After a long and nervously anticipated civic response to the pandemic, Sacramento Homelessness COVID-19 Response Team, made up of the County of Sacramento, the City of Sacramento, Sacramento Steps Forward and SHRA, announced their goal to serve 1,800 COVID-19 impacted individuals or families experiencing homelessness. They are currently in the process of adding 200 beds to existing shelter programs using CDC shelter guidance; making available 200 motel rooms with the services in the near-term, with a goal of 800 rooms; SHRA is making available 200 Housing Choice Vouchers for homeless families; and 63 trailers will be delivered to Cal Expo. Nothing has been planned or announced to provide places for all the unsheltered people that have not been tested positive for COVID-19. More was expected and more was expected sooner, but at this rate we probably won’t solve homelessness for short or long term. Law enforcement has been directed by the CDC to quit making people living unsheltered to move along, to stop the sweeps, and the City and County are being urged to get the word out and reign them in.
The most amazing work is already being done by concerned community volunteers. They did not wait. They did not ever go into isolation because they could not hide while people were on the streets deserted by the housed and newly hidden. The streets cleared out, the sidewalks emptied, of all the workers and partiers and tourists and shoppers, leaving the houseless to face the fear or anxiety by themselves, without word of what to expect, what they were supposed to do, how scared should they be, how to protect themselves. The community volunteers went out daily to share food, do fundraising drives to buy and place washing station by camps. And county health workers and other medical experts joined with the effort to visit the camps and provide training and screening.
Water and Food. Downtown Sacramento’s water faucets have been turned off for years. Bathrooms were promised for Cesar Chavez Park, order to be delivered in May. Meanwhile, not even portapotties are provided anywhere, except by a few volunteers that had started providing them before the pandemic. All these 3rd world or worse conditions are being made public and apparent during this crisis. In the future when looking back, the City of Sacramento will go down in history as failing miserably in this crisis—so inept and criminal neglect and ignoring of their most needful members of the community.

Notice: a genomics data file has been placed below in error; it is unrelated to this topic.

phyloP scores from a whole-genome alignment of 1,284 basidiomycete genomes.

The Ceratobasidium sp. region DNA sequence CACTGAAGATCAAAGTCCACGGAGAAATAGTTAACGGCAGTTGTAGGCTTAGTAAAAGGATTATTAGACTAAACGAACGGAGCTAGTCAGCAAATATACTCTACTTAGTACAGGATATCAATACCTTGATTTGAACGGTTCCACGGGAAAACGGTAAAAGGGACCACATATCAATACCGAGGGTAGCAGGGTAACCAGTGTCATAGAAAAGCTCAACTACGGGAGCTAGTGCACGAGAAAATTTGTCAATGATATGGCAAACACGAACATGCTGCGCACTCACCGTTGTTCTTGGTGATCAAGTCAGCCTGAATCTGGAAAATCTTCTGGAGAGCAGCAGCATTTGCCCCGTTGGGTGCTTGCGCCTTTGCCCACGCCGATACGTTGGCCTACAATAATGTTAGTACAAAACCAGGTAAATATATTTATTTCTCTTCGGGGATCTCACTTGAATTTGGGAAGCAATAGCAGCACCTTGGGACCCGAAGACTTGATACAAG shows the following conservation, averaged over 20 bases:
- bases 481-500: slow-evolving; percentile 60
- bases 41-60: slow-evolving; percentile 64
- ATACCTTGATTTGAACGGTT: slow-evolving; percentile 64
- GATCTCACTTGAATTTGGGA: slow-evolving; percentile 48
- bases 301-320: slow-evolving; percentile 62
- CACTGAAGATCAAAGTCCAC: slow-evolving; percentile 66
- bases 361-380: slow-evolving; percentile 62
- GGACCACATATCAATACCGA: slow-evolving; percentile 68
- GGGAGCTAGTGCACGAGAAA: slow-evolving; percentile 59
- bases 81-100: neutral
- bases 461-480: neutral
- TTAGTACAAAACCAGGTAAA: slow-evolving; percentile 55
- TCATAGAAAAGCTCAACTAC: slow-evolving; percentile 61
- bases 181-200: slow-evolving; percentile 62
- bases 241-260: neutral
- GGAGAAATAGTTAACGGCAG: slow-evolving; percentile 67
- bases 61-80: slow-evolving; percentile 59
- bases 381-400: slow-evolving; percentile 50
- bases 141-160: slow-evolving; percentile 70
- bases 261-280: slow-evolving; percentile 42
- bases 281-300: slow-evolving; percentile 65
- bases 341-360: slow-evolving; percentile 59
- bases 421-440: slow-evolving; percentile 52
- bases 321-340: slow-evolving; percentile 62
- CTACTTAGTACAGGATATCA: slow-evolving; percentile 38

SHOC’s office has been closed and our street paper’s vendor program was also discontinued for now. We are having our weekly meetings on Zoom and our bi-weekly journalism workshop is also still going on Zoom. We formed a new Services not Sweeps Coalition with at least 23 organizations who are now organizing and coordinating work on Zoom, some are still working outside and others from home, only.
We are going forward with opening up a vacant lot with Safe Ground Sacramento to provide a place for ten to 20 individuals living in tents that we are providing, as a start for a campaign to provide more locations for others to live in community with some hygiene facilitation and self-government. A few locations have been identified.
Our publication, Homeward Street Journal, published a special issue that is meant mostly for the unsheltered readership. That group has been tragically left out of the loop with information about the Coronavirus and how to protect themselves and others, what else is going on, Safe Ground call to action, a list of what services have identified a commitment to continue services, however dialed down.
Here’s a link to the Homeward Special Edition https://sacshoc.files.wordpress.com/2020/03/hw24-3se-3.pdf
COVID-19 information guide for unsheltered Sacramentans: https://sacshoc.files.wordpress.com/2020/03/covid-what-is-it-article.pdf
Sac Bee Article “As coronavirus spreads, no homeless have been moved into Sacramento motels. What’s the holdup?”
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